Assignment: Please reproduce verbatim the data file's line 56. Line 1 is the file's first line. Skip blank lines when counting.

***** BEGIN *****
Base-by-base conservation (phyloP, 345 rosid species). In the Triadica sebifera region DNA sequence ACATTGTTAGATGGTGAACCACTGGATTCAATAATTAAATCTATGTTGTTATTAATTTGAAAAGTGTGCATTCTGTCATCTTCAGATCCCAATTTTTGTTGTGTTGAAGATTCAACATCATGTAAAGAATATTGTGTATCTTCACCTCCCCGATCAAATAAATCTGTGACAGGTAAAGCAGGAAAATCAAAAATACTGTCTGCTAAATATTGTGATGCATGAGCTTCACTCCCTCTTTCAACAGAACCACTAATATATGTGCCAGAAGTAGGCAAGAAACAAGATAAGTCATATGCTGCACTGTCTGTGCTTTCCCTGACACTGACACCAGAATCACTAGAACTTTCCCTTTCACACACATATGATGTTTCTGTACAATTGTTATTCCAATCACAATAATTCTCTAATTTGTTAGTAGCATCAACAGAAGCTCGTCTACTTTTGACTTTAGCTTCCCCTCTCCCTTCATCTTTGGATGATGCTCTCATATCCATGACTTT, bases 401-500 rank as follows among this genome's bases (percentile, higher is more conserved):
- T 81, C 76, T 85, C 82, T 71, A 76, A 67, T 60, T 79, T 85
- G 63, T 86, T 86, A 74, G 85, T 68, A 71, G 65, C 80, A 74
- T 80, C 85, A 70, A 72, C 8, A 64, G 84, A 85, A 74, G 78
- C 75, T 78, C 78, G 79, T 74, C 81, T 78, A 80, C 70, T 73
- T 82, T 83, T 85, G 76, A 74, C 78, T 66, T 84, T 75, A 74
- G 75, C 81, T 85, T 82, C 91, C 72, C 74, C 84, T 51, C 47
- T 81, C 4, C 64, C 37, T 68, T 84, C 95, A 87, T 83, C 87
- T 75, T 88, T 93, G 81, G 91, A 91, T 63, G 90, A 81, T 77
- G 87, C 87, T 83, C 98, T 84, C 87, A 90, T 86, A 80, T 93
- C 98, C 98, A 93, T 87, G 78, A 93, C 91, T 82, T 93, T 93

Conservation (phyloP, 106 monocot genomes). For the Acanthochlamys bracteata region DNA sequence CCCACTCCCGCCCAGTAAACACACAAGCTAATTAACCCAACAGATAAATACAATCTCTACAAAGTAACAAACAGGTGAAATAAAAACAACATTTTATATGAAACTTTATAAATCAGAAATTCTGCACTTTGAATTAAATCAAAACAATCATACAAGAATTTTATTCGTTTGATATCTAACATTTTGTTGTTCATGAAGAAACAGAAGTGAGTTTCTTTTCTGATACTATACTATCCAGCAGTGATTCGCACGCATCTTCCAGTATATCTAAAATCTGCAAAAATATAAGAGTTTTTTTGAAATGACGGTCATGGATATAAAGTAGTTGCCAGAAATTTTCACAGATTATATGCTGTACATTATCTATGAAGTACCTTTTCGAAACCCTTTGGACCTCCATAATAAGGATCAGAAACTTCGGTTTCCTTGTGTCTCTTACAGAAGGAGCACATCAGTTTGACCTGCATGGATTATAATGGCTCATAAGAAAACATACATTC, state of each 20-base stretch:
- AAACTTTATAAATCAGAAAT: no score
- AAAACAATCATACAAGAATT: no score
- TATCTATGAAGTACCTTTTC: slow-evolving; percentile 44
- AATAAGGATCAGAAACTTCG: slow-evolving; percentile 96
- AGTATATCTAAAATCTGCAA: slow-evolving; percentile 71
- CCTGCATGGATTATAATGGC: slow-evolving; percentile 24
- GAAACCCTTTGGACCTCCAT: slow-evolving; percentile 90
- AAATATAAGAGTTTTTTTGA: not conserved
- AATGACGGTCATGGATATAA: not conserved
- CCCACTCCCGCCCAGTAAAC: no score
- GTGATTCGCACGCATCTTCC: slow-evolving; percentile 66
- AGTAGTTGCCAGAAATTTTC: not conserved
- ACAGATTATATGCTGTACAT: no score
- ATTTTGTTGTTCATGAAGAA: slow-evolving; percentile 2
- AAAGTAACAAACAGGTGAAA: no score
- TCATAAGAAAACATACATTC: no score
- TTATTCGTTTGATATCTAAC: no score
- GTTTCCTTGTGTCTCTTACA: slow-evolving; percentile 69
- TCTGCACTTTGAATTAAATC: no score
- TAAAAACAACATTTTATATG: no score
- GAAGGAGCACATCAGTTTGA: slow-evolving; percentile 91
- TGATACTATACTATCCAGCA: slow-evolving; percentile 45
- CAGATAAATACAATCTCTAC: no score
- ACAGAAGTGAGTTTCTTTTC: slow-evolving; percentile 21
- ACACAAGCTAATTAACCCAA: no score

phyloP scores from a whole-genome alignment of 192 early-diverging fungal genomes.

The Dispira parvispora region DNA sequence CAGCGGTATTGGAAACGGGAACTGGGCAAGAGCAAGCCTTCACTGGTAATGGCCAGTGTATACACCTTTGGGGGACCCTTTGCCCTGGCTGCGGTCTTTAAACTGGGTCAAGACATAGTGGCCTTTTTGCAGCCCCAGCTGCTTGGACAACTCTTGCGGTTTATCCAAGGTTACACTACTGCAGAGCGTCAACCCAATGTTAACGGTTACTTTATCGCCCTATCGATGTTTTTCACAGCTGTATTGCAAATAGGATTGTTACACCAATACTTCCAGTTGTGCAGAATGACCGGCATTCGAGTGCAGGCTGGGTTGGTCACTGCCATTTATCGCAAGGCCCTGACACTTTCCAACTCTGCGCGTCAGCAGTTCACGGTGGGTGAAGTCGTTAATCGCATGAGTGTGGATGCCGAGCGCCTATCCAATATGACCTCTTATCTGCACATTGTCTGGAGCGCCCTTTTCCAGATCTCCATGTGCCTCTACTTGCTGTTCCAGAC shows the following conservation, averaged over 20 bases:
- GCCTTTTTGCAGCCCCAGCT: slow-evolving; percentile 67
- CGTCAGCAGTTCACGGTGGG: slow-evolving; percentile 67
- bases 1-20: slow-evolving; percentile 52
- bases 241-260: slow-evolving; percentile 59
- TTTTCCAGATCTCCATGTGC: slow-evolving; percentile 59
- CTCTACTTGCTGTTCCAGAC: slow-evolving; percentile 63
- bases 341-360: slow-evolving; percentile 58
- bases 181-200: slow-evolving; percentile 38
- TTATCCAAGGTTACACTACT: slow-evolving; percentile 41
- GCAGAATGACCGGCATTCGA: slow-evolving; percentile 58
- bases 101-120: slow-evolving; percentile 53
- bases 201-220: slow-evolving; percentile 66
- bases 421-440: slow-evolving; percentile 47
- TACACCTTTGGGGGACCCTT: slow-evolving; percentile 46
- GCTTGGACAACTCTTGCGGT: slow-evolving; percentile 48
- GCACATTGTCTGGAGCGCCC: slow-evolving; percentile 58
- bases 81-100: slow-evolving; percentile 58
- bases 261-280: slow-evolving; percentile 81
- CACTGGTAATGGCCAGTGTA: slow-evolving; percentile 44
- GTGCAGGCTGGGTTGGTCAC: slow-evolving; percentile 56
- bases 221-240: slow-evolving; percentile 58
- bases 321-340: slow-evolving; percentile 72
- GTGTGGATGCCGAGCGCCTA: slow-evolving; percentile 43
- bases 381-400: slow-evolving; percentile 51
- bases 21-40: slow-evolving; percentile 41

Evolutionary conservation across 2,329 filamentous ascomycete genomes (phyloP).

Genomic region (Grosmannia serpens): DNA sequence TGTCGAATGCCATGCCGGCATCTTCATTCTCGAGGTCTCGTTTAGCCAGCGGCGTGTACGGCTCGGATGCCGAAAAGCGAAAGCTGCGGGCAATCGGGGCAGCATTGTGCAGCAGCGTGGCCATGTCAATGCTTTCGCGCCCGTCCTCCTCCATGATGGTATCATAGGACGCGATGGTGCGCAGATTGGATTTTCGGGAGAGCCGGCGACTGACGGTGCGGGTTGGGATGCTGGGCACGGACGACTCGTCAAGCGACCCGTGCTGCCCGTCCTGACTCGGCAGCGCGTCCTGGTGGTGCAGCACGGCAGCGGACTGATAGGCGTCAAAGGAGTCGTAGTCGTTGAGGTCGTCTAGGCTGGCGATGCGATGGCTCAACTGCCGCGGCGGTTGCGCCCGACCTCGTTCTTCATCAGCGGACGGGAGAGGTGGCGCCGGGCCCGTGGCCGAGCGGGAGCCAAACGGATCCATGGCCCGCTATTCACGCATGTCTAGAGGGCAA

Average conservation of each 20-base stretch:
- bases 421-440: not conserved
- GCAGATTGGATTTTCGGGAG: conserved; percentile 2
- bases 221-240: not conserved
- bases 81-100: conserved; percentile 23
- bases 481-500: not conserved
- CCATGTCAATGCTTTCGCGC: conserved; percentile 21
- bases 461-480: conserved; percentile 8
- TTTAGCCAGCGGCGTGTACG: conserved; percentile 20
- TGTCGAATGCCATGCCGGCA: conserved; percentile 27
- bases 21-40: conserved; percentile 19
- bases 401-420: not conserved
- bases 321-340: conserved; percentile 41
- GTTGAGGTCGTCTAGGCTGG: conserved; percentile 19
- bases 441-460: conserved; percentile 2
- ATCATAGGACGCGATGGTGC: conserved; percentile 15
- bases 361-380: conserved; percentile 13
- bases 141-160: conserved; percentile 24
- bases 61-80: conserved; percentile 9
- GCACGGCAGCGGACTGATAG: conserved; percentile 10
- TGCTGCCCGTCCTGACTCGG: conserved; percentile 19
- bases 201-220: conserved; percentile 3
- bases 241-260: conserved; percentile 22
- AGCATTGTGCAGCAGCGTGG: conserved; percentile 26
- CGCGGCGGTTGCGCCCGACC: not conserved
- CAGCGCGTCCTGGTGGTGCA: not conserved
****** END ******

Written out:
- bases 81-100: slow-evolving; percentile 58